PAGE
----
• Profit after tax more than doubled to $335m, largely due to higher profit before tax which more than offset the associated increase in tax charges.
• Basic EPS was 7.6 cents, an increase of 155.9%, as a result of higher profit. EPS before exceptional items increased to 7.5 cents from 3.0 cents in previous period.
• Operating free cash flow was $853m, up 43.1%, and over the last 18 months we have up streamed more than $570m across our operating entities.
• Leverage ratio reduced to 1.5x from 2.2x.
• Customer base grew by 5.4% to 122.7 million, with increased penetration across mobile data (customer base up 10.9%) and mobile money services (customer base up 19.0%). Customer base growth was affected by the new NIN/SIM registration regulations in Nigeria; excluding Nigeria the customer base grew by 13.7%.
• The board has declared an interim dividend of 2 cents per share (1.5 cents in H1’21) in line with an upgraded dividend policy.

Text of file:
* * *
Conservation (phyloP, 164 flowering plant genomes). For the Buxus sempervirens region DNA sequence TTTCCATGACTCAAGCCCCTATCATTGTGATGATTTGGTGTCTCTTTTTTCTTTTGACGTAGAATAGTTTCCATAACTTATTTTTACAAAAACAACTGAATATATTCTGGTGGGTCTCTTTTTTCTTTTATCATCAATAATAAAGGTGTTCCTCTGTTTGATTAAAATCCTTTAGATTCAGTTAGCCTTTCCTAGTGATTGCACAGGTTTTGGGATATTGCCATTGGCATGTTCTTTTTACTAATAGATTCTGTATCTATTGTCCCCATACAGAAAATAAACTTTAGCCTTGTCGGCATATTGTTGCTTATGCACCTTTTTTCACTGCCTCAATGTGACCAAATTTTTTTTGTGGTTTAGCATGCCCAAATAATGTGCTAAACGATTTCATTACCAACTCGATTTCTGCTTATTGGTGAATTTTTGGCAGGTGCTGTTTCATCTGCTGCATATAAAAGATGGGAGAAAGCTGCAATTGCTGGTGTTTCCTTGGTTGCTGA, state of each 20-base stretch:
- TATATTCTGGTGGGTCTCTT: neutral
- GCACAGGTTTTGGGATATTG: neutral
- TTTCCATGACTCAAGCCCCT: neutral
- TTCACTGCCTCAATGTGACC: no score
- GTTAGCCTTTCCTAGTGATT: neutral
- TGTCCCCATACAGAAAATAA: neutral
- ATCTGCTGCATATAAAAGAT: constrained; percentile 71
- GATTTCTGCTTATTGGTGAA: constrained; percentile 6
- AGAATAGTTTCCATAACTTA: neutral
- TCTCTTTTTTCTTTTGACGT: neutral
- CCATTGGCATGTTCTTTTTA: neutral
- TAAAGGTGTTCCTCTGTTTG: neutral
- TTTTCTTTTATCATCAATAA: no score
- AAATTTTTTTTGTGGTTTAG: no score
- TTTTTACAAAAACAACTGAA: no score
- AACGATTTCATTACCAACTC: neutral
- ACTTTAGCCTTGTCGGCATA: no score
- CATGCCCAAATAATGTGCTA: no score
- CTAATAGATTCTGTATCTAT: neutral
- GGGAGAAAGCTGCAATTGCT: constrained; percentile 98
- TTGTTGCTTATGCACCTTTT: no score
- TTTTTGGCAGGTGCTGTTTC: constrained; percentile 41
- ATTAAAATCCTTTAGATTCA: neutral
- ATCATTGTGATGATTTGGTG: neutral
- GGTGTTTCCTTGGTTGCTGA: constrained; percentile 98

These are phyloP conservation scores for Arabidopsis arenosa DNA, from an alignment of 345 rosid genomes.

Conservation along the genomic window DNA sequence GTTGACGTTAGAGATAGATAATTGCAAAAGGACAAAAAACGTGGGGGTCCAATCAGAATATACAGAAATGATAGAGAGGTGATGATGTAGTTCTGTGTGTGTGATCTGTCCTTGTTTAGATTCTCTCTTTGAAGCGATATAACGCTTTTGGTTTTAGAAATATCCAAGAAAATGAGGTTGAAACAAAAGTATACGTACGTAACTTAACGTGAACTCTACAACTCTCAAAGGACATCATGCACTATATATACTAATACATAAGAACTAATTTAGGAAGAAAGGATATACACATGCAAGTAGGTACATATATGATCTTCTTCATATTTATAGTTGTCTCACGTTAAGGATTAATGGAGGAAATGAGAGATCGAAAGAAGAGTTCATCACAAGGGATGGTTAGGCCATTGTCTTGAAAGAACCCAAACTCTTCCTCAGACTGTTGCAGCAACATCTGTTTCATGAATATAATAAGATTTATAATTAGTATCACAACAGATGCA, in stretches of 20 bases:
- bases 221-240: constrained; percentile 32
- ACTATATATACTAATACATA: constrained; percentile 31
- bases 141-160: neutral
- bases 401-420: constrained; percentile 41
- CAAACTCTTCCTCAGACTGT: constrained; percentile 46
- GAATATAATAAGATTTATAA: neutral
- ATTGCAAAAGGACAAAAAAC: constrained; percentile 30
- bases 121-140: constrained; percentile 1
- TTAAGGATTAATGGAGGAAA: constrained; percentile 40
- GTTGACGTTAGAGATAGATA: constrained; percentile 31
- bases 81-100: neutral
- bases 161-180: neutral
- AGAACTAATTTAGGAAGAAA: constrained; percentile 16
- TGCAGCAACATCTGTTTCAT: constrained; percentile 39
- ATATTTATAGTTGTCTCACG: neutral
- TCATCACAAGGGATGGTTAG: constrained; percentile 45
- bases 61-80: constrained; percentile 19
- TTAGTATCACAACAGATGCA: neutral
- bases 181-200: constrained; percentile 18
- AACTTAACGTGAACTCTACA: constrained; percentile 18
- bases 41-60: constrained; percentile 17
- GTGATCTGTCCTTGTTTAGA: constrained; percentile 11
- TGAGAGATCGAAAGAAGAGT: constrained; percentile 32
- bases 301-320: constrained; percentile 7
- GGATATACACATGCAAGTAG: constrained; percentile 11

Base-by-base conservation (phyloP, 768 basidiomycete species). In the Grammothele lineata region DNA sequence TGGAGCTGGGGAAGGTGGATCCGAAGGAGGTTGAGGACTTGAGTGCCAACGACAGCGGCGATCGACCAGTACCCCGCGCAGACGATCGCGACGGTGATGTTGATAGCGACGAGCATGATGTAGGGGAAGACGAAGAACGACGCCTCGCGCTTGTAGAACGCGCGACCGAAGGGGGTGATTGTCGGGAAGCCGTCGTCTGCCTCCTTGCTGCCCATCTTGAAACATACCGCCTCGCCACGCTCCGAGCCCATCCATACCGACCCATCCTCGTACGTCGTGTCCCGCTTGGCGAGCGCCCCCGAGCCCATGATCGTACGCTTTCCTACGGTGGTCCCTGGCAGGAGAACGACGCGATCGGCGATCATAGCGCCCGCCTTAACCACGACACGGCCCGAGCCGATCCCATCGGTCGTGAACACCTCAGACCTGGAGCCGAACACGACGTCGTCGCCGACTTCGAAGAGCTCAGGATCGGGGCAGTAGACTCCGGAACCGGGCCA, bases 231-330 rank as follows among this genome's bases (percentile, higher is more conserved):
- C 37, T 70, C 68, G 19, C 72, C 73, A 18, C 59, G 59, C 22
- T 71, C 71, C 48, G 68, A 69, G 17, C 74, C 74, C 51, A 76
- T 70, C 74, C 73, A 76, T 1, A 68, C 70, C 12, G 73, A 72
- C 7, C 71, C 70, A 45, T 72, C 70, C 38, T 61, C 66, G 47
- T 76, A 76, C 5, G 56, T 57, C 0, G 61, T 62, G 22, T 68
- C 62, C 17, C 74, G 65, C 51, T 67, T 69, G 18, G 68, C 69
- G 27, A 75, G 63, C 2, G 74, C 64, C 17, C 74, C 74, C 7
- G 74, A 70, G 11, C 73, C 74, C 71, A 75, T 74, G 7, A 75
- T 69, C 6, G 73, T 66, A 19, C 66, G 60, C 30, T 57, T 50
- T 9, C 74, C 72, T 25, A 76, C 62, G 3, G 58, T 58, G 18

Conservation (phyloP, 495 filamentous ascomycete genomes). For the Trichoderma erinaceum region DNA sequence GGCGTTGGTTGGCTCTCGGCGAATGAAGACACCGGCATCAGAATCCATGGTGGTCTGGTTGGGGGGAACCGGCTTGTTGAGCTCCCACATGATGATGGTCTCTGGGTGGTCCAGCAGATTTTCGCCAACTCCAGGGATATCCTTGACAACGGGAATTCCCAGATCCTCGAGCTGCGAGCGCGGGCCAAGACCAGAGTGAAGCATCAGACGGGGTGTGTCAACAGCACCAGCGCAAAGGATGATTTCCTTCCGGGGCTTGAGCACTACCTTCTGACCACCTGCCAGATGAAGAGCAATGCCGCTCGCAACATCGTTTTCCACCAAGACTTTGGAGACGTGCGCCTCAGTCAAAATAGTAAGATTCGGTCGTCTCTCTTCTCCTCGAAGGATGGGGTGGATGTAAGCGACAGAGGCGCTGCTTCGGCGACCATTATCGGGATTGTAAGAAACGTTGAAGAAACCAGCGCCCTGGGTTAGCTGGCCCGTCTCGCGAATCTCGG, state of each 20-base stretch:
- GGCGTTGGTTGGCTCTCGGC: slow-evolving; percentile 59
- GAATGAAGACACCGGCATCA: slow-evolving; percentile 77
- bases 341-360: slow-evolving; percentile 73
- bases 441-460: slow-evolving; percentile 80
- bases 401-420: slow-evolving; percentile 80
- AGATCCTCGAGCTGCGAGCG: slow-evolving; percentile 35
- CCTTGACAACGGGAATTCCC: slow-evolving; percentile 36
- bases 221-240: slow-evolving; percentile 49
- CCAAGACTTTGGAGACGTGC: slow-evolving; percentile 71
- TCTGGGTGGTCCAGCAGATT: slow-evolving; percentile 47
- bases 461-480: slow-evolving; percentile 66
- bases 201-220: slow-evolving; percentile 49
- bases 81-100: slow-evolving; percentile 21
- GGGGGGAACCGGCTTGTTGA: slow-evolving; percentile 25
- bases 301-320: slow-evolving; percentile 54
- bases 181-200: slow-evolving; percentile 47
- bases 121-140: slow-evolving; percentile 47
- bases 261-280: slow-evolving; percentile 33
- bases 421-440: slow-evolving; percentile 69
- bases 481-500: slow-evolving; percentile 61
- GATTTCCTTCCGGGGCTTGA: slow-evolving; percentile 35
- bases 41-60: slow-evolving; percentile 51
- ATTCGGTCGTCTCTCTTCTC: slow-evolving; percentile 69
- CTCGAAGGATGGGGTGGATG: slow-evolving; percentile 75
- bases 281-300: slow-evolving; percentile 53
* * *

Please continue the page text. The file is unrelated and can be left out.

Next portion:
The new policy aims to grow the dividend annually by a mid to high-single digit percentage from a new base of 5 cents per share for FY 2022, with a continued focus to further strengthen the balance sheet.

Commenting on the performance of the telecom, Segun Ogunsanya, chief executive officer, said “Our first half financial performance has been strong. The first half of last year, and especially Q1, was impacted by the start of Covid, but even after adjusting for these effects, our revenue growth rates for the half year for the Group and all our service segments are ahead of our FY’21 revenue growth trends, and in reported terms these are all in strong double digits.